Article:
Of Hadiza’s jaundiced narratives about the NPA and Intels saga


Hadiza Bala Usman, Atiku Abubakar 



By Paul Njowusi

Perhaps the most interesting account in the 17-chapter book, entitled: “Stepping on Toes” by Hadiza Bala Usman, a former Managing Director and Chief Executive Officer of the Nigerian Ports Authority (NPA) is chapter 9 that essentially dwells on the politics of Intels in the context of the power play within and outside the NPA. Hadiza captioned the chapter in a way that explicated how Intels might have allowed her to present it to the public as anti-government on the policy of Treasury Single Account (TSA). With this, she cleverly pitted the federal government against Intels for alleged non-compliance. She said in the account that Intels did not comply with the policy of the Federal Government of Nigeria on TSA for a very long time. The title of the chapter was apt for the objective she planned to achieve: “Intels and non-compliance with Treasury Single Account (TSA) policy.”

Whereas, the title looks so simply at the superficial level, but a read through the narrative showed how deep-seated the anti-Intels plots were. Hadiza harped on the purported interest of a former Vice-president, Atiku Abubakar, in the company. She pointed it out, albeit in passing, without discounting the intended ramifications of that stratagem. The purport was to insert a wedge in between the APC-led federal government and Intels by latching on the Atiku Abubakar interest in the company to help generate more APC government’s anti-Atiku Abubakar sentiments, resentment, and dissonance. She believed that having moved to the Peoples Democratic Party (PDP) from the APC, the government of the day should acquiesce in decisions that would disempower him and the opposition politician(s).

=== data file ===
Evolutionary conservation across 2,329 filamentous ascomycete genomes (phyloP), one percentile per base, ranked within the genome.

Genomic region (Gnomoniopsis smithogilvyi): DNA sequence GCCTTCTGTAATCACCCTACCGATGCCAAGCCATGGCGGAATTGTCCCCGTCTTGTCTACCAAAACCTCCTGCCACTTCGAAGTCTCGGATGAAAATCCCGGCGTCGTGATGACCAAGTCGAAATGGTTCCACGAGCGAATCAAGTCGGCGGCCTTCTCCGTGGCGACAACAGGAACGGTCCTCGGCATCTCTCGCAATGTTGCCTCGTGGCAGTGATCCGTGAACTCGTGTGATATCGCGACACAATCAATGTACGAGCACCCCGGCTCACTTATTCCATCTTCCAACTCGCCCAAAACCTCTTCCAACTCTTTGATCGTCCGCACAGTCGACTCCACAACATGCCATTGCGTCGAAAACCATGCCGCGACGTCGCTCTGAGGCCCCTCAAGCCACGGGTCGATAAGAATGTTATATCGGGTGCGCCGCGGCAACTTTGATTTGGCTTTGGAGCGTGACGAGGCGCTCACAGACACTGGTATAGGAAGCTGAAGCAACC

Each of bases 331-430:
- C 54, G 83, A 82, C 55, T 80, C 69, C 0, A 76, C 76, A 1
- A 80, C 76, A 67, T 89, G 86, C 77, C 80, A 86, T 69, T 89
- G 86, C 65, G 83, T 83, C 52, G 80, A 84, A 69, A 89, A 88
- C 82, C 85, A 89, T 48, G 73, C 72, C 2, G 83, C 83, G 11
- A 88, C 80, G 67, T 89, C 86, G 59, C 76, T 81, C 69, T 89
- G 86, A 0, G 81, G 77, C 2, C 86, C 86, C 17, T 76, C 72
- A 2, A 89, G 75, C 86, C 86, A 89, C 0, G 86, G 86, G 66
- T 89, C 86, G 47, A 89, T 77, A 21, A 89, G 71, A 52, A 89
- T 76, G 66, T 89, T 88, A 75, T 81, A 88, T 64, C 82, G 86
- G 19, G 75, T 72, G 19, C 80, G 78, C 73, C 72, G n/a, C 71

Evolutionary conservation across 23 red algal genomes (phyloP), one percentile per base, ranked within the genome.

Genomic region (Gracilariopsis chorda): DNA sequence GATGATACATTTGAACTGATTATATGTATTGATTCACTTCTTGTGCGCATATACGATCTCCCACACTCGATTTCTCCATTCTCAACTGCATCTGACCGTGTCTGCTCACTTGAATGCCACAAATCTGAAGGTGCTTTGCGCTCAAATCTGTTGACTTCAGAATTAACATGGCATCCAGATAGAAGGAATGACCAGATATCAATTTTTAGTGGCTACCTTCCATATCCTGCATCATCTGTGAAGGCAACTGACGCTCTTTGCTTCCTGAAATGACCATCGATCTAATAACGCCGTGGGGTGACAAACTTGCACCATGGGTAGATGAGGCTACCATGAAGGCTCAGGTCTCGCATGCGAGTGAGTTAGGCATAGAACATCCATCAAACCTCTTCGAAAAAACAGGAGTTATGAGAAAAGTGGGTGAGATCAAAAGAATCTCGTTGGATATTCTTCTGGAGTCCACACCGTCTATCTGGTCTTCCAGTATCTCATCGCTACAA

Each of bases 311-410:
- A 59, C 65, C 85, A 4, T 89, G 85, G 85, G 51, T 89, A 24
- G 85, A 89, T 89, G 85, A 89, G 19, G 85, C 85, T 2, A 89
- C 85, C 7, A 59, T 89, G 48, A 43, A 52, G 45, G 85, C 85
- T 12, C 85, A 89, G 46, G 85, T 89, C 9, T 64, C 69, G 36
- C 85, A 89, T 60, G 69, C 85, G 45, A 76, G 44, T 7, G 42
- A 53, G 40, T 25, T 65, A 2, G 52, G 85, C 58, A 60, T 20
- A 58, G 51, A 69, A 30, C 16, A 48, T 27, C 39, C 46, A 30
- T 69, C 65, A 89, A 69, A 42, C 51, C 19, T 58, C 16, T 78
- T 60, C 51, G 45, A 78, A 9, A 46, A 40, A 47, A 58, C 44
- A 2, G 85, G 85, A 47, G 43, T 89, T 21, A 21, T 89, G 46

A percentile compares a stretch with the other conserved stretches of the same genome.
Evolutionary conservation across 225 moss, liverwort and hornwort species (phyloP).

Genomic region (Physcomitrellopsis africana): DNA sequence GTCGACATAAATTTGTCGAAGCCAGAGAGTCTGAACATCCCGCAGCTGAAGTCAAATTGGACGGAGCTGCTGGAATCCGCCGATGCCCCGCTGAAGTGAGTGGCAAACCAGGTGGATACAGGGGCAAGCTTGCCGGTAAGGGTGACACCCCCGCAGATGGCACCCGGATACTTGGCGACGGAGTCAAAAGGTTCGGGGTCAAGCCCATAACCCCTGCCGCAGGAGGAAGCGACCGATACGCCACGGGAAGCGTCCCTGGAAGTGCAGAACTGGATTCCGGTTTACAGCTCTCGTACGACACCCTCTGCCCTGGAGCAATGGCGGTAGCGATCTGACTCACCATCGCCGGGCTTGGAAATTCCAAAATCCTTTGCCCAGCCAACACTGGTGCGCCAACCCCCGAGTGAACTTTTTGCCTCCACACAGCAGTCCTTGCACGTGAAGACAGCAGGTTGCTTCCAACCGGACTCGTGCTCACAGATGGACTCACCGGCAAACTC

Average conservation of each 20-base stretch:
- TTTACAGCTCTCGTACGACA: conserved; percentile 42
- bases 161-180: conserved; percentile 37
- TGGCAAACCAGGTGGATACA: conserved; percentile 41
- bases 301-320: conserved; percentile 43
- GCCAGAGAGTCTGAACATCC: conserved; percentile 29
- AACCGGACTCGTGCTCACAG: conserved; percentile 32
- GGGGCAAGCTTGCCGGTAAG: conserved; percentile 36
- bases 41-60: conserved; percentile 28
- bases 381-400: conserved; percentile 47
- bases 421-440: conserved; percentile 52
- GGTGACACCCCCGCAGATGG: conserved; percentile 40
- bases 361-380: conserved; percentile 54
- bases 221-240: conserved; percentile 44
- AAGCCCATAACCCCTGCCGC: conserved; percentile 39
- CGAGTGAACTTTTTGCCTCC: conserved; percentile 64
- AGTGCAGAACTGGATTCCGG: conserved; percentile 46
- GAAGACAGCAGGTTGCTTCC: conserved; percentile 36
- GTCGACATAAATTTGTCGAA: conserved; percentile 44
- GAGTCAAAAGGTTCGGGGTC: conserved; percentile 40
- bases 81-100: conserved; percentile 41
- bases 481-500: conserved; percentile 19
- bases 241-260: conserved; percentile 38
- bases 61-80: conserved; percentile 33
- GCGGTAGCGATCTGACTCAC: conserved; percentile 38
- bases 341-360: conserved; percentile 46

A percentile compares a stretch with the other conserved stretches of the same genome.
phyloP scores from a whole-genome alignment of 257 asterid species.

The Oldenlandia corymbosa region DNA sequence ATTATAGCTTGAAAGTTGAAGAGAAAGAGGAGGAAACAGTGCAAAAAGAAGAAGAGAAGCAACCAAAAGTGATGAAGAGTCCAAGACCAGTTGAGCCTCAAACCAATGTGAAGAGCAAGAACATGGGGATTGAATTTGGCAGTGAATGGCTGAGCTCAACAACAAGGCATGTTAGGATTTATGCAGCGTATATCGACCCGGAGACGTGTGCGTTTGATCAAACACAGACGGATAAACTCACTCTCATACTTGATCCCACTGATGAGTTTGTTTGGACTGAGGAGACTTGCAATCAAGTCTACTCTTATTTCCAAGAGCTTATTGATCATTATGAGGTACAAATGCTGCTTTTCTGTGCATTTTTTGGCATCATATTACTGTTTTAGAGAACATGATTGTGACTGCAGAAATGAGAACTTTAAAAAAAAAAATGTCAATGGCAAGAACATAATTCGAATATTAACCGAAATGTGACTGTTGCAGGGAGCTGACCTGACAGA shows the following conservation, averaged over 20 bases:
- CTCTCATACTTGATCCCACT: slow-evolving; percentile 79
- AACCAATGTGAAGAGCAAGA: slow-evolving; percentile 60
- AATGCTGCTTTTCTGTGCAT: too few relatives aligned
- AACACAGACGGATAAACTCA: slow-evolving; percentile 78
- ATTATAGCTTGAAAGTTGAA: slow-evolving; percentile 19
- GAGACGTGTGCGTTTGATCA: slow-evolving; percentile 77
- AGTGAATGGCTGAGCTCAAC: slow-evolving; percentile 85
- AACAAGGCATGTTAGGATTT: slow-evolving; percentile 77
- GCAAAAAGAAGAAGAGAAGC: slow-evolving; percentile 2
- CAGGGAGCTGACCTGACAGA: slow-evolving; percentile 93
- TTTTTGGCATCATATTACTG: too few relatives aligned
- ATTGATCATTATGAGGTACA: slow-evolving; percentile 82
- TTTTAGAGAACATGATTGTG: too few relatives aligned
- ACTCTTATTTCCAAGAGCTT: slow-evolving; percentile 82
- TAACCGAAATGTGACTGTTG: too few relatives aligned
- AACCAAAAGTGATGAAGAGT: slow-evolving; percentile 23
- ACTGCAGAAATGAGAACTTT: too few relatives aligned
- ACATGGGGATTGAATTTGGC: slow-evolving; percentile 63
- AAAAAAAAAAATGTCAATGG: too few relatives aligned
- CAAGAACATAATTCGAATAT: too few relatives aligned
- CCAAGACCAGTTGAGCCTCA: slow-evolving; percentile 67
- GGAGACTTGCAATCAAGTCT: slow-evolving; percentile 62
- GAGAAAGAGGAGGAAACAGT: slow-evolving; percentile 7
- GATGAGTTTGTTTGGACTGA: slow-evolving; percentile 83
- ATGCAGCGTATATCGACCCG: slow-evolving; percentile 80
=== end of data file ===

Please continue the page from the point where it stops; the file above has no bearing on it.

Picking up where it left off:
A deep interrogation of the narrative showed that Hadiza laid out the basis for the magnitude of her planned administrative action aimed at complete sinking of the company. Intels, by her accounts, committed a series of breaches of the rules, regulations and terms of the Agreement for the Pilotage contracts in the four districts, including the fund remittance component, in which it was benefitting 28 percent commission and non-payment of the revenues to the TSA and for which she claimed that the Chairman of Intels Nigeria Limited, Gabriele Volpi, would later, in a THISDAY report, apologise to the Federal Government and the NPA over the disagreement. She quoted THISDAY to have reported him thus: “We want to apologise to the Federal Government and NPA over this disagreement with Intels. I was not personally involved in the negotiations with NPA, but we apologise for what has happened. We intend to comply with the directive of government and transfer all the revenue(s) to the TSA because we are a law-abiding company.”

Read Hadiza: “The company eventually approached the NPA with an apology and request for negotiations, which the Authority granted. After several meetings, the parties reached an agreement whereby Intels committed to commence the payment of revenues collected from service boat operations to the TSA account as from 1 November 2017.

“The company was concerned that government didn’t have a good history of payments and that the NPA may begin to hold back their funds. To assuage this fear, we offered to pay the company interests on any delayed payment.